Huawei is so, totally over Google. The Chinese smartphone manufacturer says it wouldn’t reinstate Google Mobile Services, even if the United States came crawling back.
Ok, maybe it isn’t that dramatic, but the company has tellingly revealed it has no plans to return the full-fat Android operating system, with access to all of the core apps, if the ban on it using it is lifted – as seems increasingly likely.
In an interview with Austrian newspaper Der Standard (via Android Police), a Huawei executive said the company is now looking to completely free itself from US political whims, so any other potential restrictions will not damage its future prospects.
Related: Huawei Android ban explained
As a result, it plans to press ahead with its own version of the open-source Android operating system, currently running on flagship devices like the Huawei Mate 30, while simultaneously working on its own operating system in the background.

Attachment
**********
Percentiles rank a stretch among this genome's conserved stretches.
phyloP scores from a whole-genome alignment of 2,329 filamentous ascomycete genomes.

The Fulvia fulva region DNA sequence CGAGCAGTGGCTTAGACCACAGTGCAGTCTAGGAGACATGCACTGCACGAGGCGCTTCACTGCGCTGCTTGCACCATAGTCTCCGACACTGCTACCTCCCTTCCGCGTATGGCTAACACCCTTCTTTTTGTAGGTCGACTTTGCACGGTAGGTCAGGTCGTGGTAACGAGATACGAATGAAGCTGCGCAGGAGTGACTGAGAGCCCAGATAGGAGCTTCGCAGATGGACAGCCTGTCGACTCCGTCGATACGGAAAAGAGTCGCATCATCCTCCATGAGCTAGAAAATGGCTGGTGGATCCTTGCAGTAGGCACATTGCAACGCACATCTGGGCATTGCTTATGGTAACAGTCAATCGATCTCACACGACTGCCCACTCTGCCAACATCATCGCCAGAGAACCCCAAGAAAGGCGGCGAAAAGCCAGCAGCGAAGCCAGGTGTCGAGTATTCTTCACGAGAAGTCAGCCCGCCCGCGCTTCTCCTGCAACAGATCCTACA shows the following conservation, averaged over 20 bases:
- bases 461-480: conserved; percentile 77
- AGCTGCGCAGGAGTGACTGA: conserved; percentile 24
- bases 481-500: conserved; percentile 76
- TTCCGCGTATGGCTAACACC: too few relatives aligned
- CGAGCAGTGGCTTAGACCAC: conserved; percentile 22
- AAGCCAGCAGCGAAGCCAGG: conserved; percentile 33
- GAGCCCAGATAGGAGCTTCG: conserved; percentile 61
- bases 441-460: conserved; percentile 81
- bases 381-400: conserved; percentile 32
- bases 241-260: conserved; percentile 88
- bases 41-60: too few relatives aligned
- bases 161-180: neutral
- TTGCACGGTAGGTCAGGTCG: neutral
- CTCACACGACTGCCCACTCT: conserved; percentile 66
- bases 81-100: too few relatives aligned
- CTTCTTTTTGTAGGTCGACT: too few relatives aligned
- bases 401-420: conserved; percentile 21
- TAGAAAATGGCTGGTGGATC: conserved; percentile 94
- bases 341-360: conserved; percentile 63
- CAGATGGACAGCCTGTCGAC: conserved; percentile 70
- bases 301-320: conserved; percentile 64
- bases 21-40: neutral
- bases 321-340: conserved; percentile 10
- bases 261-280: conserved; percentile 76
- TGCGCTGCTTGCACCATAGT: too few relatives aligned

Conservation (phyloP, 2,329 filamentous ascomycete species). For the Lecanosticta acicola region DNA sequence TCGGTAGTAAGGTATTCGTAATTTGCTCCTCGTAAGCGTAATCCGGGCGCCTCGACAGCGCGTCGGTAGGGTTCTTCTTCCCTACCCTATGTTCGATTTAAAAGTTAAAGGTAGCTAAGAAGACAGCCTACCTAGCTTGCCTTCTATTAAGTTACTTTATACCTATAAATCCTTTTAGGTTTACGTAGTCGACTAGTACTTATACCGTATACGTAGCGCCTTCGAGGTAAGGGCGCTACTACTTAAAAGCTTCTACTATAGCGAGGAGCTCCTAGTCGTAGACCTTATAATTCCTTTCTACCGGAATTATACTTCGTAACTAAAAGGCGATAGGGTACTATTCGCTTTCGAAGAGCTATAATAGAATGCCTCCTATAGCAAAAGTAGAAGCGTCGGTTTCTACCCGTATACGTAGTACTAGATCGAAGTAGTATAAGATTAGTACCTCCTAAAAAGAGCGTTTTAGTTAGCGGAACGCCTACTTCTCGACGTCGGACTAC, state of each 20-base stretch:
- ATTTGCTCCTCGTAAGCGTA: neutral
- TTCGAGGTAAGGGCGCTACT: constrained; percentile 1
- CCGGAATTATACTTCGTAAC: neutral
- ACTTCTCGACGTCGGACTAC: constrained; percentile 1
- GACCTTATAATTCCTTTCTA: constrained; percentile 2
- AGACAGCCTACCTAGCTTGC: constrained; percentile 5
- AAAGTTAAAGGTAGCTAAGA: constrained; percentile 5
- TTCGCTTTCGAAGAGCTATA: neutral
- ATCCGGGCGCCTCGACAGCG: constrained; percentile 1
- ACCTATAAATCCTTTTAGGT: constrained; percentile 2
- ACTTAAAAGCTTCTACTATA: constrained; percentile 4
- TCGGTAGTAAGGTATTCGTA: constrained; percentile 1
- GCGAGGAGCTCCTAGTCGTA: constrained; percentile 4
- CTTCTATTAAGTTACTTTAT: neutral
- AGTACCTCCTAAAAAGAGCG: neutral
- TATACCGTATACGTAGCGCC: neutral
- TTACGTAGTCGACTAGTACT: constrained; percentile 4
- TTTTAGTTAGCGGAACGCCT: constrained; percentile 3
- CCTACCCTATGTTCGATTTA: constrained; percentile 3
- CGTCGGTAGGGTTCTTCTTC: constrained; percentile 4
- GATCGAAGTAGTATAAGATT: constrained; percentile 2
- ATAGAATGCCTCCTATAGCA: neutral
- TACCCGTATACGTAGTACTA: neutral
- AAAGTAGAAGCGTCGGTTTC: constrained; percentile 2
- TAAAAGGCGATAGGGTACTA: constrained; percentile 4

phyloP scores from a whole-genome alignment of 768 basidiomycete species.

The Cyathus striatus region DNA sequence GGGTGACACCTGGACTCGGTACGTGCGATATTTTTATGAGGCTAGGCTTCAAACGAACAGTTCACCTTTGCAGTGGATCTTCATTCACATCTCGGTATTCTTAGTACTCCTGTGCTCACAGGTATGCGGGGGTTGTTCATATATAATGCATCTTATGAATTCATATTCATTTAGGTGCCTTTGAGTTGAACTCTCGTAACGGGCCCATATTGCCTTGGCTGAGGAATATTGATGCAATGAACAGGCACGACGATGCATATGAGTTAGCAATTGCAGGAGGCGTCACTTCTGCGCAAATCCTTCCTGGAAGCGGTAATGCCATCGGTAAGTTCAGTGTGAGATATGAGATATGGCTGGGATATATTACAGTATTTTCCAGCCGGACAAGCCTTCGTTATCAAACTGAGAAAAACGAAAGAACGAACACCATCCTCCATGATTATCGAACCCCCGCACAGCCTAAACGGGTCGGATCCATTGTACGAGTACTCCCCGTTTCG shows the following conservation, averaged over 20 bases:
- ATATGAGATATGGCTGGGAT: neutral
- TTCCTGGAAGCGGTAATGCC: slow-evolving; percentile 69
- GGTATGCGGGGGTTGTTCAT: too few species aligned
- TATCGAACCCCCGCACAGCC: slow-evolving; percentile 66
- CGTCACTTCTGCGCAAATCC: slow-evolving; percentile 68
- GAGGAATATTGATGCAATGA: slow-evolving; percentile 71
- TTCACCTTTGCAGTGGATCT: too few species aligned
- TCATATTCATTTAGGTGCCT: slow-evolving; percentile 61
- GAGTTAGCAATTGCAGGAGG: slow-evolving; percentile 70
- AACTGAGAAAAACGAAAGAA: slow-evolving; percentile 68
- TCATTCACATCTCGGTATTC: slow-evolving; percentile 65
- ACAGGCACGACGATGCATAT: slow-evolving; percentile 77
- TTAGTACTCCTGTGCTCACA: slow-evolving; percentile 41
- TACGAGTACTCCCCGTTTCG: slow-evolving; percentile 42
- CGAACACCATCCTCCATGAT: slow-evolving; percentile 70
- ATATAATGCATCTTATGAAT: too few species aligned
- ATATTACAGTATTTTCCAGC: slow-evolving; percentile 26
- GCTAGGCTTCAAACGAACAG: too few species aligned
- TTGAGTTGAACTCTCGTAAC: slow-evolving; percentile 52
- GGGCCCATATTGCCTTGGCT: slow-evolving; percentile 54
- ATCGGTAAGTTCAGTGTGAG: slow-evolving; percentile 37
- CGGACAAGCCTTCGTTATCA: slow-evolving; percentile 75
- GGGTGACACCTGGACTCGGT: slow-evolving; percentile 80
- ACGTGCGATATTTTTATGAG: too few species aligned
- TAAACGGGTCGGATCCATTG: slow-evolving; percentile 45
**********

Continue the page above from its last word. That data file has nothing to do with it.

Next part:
The company is currently courting the major app developers to provide versions for its App Gallery so as to negate the need to house the Google Play Store on its phones. As a result, it is seeking to lessen the work developers must do to port them over.
As such, Austrian country manager Fred Wangfei, says the company is looking to set up a European proxy company that would enable it to circumvent the embargo and bring apps like Facebook and WhatsApp to its third-party solution.
It’s currently unclear whether those app developers are willing to involve themselves in such a scheme, but, undeterred, Huawei plans on investing a whopping $3 billion dollars into its own Huawei Mobile Services platform.
Huawei acknowledges that in the short term, an unwillingness to jump back into bed with Google Mobile Services may affect the bottom line. However, it believes it can come out on top and create a viable alternative to iOS and Android. Could this break the duopoly and become something everyone benefits from?